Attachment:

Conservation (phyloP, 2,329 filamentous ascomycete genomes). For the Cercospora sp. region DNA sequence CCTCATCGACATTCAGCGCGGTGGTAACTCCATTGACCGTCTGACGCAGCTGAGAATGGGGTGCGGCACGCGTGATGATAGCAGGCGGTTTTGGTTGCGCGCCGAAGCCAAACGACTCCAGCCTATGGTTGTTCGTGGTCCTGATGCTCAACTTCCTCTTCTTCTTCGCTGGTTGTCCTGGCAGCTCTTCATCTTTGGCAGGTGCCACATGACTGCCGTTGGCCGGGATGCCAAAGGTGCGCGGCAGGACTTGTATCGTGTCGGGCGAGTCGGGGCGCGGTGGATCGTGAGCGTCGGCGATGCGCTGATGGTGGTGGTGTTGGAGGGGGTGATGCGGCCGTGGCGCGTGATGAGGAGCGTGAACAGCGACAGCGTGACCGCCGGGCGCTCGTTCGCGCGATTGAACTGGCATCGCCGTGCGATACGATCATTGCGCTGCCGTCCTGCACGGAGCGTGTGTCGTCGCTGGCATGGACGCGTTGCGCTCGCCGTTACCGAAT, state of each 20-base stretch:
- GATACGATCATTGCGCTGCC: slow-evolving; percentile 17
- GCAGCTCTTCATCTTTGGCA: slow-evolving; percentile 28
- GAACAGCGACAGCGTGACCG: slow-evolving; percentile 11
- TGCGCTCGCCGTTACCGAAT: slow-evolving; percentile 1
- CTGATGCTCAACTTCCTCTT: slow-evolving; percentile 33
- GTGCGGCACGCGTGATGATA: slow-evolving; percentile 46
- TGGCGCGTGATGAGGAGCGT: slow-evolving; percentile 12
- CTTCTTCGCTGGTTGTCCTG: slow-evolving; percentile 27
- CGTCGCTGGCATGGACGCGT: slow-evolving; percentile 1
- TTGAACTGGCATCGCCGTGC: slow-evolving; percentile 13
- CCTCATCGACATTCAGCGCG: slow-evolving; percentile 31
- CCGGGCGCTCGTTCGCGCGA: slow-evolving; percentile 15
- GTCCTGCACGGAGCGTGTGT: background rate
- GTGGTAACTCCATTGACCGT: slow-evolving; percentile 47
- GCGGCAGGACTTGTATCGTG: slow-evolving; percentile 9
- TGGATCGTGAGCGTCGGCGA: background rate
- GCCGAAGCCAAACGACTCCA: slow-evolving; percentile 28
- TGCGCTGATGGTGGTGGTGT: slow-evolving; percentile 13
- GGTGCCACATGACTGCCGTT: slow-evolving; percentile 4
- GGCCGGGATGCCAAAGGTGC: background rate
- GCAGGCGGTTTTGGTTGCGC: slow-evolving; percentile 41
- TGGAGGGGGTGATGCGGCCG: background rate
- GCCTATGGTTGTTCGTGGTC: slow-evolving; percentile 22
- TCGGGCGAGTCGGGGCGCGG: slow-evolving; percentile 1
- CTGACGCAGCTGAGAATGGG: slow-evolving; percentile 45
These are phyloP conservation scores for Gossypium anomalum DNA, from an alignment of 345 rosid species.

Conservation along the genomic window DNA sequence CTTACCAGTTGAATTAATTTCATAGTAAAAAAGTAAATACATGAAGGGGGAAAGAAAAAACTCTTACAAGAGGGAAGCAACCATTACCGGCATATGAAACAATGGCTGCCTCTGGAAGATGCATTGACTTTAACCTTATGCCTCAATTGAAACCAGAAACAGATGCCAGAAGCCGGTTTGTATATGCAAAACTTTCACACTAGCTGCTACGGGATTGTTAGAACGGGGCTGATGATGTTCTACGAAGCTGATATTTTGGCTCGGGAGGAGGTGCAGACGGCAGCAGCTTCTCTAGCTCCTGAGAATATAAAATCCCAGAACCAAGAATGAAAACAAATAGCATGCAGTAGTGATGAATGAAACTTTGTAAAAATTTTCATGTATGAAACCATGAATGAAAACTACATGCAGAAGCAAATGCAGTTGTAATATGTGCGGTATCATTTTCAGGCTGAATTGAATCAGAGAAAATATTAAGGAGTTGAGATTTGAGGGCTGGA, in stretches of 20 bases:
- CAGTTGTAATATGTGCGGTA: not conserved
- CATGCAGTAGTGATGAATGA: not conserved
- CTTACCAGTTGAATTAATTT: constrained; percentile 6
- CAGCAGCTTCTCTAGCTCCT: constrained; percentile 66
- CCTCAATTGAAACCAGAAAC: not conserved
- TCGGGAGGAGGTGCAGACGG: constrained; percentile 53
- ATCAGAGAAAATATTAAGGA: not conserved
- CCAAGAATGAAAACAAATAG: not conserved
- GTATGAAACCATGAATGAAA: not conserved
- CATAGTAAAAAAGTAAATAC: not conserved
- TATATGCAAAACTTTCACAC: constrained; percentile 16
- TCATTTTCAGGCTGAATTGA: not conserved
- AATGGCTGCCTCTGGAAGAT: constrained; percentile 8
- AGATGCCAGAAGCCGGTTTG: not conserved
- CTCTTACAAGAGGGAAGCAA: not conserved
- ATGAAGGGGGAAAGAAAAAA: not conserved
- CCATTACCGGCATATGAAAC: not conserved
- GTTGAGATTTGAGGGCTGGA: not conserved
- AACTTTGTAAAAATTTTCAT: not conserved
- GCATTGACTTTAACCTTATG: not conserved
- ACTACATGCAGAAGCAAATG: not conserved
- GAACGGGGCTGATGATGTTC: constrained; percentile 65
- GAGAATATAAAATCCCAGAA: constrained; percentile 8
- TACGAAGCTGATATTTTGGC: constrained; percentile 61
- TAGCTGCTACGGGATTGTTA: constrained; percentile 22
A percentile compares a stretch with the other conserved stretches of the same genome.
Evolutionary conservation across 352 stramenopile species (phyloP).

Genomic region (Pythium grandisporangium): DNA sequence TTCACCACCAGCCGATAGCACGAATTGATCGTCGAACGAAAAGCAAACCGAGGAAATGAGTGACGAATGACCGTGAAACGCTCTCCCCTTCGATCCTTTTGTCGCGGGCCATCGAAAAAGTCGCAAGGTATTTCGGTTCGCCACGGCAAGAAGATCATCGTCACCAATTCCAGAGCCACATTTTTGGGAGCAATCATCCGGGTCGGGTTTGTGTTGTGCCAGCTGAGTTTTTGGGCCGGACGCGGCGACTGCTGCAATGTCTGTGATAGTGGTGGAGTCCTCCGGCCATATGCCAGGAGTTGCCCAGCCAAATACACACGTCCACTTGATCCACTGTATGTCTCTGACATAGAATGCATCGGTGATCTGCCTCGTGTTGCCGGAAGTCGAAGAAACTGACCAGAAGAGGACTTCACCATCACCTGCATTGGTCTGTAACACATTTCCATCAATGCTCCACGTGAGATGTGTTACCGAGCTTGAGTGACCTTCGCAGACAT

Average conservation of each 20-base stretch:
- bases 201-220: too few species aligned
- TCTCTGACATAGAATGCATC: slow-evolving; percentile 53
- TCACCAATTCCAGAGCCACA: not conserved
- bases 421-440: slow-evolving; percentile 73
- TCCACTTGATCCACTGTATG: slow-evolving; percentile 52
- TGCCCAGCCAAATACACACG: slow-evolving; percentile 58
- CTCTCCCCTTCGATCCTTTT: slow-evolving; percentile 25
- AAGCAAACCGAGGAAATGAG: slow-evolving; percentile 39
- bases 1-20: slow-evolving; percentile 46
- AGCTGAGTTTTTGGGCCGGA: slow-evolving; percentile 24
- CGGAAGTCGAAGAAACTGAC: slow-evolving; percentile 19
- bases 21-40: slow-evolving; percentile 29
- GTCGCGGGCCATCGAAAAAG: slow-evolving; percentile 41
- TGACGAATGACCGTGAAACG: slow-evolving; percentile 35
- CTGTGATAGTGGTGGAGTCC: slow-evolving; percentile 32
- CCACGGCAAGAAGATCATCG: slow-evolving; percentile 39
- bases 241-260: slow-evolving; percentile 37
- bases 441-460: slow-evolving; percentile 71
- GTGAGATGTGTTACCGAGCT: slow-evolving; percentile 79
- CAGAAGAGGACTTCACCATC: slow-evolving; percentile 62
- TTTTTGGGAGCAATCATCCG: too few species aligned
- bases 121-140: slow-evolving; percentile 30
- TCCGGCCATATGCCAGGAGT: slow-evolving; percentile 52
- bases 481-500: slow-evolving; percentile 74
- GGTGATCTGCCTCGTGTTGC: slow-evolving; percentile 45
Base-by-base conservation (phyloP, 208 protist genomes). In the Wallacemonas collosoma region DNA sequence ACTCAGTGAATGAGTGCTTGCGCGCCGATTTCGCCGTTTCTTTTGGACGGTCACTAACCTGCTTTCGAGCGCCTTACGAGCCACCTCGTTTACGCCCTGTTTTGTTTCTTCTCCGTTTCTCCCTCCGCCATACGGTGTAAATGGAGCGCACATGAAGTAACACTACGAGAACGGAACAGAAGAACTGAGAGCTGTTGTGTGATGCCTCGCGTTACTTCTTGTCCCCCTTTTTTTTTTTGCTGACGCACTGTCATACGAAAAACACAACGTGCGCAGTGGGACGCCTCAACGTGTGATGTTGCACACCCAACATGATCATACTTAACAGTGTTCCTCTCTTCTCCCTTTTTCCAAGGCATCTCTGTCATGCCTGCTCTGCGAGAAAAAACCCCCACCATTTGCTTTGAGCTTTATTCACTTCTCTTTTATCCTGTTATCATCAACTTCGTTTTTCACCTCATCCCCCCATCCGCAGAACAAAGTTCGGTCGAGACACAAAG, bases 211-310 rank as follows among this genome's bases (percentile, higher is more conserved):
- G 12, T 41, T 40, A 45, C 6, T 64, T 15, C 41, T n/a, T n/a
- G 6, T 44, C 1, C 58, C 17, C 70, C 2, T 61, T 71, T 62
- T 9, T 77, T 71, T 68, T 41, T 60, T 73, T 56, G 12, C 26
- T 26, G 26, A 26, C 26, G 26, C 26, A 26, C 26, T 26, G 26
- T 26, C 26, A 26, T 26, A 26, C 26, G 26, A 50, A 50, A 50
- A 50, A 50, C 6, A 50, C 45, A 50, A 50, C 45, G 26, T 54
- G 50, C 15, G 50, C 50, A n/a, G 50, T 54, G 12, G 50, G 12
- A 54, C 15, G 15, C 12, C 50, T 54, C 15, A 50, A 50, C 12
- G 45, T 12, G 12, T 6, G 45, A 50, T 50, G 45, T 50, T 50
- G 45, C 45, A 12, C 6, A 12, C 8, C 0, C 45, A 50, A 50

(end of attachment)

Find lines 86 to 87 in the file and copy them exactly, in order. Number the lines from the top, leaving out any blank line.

- T 9, T 77, T 71, T 68, T 41, T 60, T 73, T 56, G 12, C 26
- T 26, G 26, A 26, C 26, G 26, C 26, A 26, C 26, T 26, G 26